How Can I Get a PTSD Diagnosis?
According to the DSM-5, there are specific criteria that must be met in order for one to be diagnosed with PTSD. Here is a summary of those criteria:
Criterion A: Stressor
Exposure to a stressor. Either direct exposure, witness to a trauma, close family or friend’s trauma or indirect exposure to detailed trauma (such as a first responder, etc.)
Criterion B: Intrusion Symptoms
Trauma is re-experienced; can be through nightmares, flashbacks, unwanted memories, emotional distress, or physical reactivity.
Criterion C: Avoidance
Avoidance of thoughts, feelings or reminders of the traumatic event.
Criterion D: Negative Alterations in Cognitions and Mood
Negative thought or feeling due to the traumatic event such as depression, blaming of self, negative thoughts and assumptions, loss of memory about details of the event, negative affect, lack of positive affect, or feelings of isolation.
Criterion E: Alterations in Arousal and Reactivity
Arousal and reactivity due to traumatic events such as hypervigilance, difficulty with sleep and concentration, startled reactions, irritability and aggression, or destructive behaviors.
Criterion F: Duration
Symptoms last for more than one month.
Criterion G: Functional Significance
Symptoms make it difficult to function and create distress.
Criterion H: Exclusion
Symptoms are not due to medication, substance abuse or another condition or illness.
How Medical Marijuana Can Help PTSD!
If you have raced-based trauma, or even trauma from an event, and you have these symptoms, medical marijuana can help you! What makes medical marijuana so special is that it targets specific symptoms of PTSD.
Anxiety often comes hand in hand with PTSD. Marijuana strains that are high in CBD have been shown to reduce anxiety and stress! It also gives off mood enhancing effects which can lead to a better quality of life for those with PTSD.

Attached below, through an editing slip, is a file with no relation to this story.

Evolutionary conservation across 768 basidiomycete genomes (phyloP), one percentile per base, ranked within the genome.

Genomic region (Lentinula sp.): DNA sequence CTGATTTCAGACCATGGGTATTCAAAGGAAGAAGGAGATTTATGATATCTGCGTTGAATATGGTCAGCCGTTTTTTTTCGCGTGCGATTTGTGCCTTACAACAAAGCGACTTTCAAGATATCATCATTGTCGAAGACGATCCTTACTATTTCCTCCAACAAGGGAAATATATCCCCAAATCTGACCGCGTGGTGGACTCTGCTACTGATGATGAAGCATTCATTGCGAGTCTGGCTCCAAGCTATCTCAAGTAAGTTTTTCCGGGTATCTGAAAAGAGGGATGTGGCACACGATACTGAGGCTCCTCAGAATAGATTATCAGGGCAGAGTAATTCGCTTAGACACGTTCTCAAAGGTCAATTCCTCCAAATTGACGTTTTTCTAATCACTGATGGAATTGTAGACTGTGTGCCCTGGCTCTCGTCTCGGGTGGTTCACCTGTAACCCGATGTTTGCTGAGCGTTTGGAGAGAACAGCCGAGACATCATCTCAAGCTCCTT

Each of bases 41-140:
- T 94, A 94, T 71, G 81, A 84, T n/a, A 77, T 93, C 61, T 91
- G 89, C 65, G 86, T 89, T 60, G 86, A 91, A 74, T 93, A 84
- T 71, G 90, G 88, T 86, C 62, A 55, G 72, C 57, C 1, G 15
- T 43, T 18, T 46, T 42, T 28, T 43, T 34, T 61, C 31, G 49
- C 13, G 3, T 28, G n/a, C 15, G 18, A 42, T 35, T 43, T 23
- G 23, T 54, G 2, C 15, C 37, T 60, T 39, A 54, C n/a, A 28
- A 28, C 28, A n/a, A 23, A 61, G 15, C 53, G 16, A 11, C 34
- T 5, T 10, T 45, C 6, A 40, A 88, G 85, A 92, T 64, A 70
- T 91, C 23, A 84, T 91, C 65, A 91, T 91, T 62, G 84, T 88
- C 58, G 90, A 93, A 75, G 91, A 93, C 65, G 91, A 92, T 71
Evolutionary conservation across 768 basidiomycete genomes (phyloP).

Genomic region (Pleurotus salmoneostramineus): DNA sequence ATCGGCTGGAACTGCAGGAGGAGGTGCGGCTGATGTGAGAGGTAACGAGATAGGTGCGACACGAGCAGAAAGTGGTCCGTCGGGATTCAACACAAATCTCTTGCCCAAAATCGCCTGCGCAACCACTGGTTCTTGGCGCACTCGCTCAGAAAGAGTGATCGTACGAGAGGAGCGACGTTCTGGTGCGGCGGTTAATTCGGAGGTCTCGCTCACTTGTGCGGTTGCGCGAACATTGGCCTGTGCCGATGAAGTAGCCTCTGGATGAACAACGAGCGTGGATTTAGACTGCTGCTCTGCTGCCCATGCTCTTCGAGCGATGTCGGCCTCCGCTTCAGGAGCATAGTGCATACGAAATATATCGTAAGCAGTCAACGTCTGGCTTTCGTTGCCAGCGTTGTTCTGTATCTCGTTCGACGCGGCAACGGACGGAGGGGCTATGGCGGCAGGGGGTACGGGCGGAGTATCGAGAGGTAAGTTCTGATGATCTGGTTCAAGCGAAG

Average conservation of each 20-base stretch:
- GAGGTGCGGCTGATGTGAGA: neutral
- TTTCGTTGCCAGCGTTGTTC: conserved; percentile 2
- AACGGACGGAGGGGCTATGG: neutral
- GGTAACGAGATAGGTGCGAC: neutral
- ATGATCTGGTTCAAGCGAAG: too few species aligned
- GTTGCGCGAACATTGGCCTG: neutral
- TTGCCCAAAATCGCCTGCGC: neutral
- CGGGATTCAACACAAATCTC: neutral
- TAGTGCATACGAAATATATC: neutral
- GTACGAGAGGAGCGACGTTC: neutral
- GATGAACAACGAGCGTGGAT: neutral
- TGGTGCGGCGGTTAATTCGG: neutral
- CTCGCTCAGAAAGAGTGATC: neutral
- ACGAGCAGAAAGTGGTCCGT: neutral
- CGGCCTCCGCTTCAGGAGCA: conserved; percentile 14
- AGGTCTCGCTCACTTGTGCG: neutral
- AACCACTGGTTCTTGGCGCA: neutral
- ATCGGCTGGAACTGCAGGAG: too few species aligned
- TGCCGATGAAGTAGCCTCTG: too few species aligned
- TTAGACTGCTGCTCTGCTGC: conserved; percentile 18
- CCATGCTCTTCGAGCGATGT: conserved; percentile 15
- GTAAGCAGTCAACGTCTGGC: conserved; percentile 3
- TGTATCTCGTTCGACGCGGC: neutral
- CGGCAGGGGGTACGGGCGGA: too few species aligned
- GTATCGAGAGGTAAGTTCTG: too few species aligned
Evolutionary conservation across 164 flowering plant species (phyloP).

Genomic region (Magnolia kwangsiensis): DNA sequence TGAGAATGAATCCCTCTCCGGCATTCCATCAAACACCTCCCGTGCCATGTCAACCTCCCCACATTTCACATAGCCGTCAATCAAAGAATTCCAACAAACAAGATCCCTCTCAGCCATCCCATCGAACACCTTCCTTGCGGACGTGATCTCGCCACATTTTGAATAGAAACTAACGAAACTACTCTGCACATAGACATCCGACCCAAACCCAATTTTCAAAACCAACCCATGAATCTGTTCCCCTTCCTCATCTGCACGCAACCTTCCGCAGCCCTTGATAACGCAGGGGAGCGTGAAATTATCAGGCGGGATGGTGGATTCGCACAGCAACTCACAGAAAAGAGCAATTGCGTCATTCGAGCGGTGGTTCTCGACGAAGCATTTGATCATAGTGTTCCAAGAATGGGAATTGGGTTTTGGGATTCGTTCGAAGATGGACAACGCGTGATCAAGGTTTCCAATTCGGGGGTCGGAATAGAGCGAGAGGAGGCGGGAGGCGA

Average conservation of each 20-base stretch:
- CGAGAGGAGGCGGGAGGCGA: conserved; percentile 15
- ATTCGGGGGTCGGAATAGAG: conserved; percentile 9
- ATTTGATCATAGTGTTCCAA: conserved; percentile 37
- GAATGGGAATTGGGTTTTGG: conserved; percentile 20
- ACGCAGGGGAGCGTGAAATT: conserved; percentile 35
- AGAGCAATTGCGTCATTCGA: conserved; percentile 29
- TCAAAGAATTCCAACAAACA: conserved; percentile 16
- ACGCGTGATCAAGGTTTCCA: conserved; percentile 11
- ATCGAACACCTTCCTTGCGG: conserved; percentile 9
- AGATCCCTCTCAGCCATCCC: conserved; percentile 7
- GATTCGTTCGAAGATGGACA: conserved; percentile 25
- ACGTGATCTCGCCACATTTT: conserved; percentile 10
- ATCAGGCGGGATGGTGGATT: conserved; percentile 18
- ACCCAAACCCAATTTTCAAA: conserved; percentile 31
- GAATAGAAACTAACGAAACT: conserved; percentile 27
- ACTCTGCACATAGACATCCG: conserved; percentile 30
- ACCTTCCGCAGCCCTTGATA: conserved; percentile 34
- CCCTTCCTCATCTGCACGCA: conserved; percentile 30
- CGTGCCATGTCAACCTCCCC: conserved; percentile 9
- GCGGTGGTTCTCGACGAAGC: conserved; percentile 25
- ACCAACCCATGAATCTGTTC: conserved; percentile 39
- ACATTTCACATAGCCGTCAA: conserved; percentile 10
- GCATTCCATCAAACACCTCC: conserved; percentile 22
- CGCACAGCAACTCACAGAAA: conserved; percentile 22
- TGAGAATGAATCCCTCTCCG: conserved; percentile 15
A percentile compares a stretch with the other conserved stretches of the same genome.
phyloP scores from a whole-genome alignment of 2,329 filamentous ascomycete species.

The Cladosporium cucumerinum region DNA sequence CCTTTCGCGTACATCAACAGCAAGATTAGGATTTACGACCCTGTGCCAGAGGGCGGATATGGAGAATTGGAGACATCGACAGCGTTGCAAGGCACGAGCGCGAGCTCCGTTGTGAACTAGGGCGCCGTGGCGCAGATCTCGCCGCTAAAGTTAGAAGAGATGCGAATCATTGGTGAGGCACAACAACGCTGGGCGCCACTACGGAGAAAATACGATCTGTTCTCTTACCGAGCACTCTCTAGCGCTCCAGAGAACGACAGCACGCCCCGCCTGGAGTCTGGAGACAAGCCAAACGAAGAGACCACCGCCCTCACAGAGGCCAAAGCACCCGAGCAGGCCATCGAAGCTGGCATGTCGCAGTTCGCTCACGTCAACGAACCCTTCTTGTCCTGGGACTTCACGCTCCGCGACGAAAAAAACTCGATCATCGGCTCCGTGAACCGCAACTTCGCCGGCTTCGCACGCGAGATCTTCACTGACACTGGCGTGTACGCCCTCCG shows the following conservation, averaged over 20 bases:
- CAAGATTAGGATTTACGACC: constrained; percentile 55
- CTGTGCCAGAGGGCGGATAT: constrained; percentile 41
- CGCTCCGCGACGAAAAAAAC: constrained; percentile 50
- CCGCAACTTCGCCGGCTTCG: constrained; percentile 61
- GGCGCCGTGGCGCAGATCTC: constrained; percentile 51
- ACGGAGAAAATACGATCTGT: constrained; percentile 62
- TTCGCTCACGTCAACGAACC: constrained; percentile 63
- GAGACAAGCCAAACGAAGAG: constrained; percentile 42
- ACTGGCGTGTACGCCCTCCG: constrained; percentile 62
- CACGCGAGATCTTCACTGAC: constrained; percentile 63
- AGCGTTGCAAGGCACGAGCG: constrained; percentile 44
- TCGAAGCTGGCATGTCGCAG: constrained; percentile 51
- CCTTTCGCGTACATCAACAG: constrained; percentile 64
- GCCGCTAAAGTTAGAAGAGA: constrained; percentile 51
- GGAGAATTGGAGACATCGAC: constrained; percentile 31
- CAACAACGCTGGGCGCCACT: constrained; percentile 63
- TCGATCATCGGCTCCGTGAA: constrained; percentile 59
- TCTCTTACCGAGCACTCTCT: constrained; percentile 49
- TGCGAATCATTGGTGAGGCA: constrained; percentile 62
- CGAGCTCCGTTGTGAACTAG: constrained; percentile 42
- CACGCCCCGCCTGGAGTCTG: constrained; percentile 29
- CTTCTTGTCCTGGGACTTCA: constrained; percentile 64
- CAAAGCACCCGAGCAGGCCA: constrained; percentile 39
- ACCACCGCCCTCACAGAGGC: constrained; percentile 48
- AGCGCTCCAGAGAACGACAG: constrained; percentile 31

Nightmares from the traumatic event also are recurrent for those with PTSD and can trigger insomnia. Good sleep is key in healing! Marijuana strains that are high in THC are great for those with PTSD because they can reduce the amount of time it takes to fall asleep, lengthen the duration and improve the overall quality of your sleep.
Strains That Aid PTSD
Here are some strains that you can look for at your local dispensary that are beneficial for treating PTSD!
Remember that not all of these strains will be available at the dispensary you go to. Some of these might not be available until flower is legal in the state, which will be any moment now. The best thing to do is to look at their menu or call ahead in order to see if your dispensary has the specific strain that you are looking for!
Doctors Who Care. Relief You Can Trust.
At Louisiana Marijuana Card, our mission is helping everyone achieve wellness safely and conveniently through increased access to medical marijuana. Our focus on education, inclusion, and acceptance will reduce stigma for our patients by providing equal access to timely information and compassionate care.
Call us at (833) 253-2943, or simply book a medical marijuana evaluation to start getting relief you can trust today!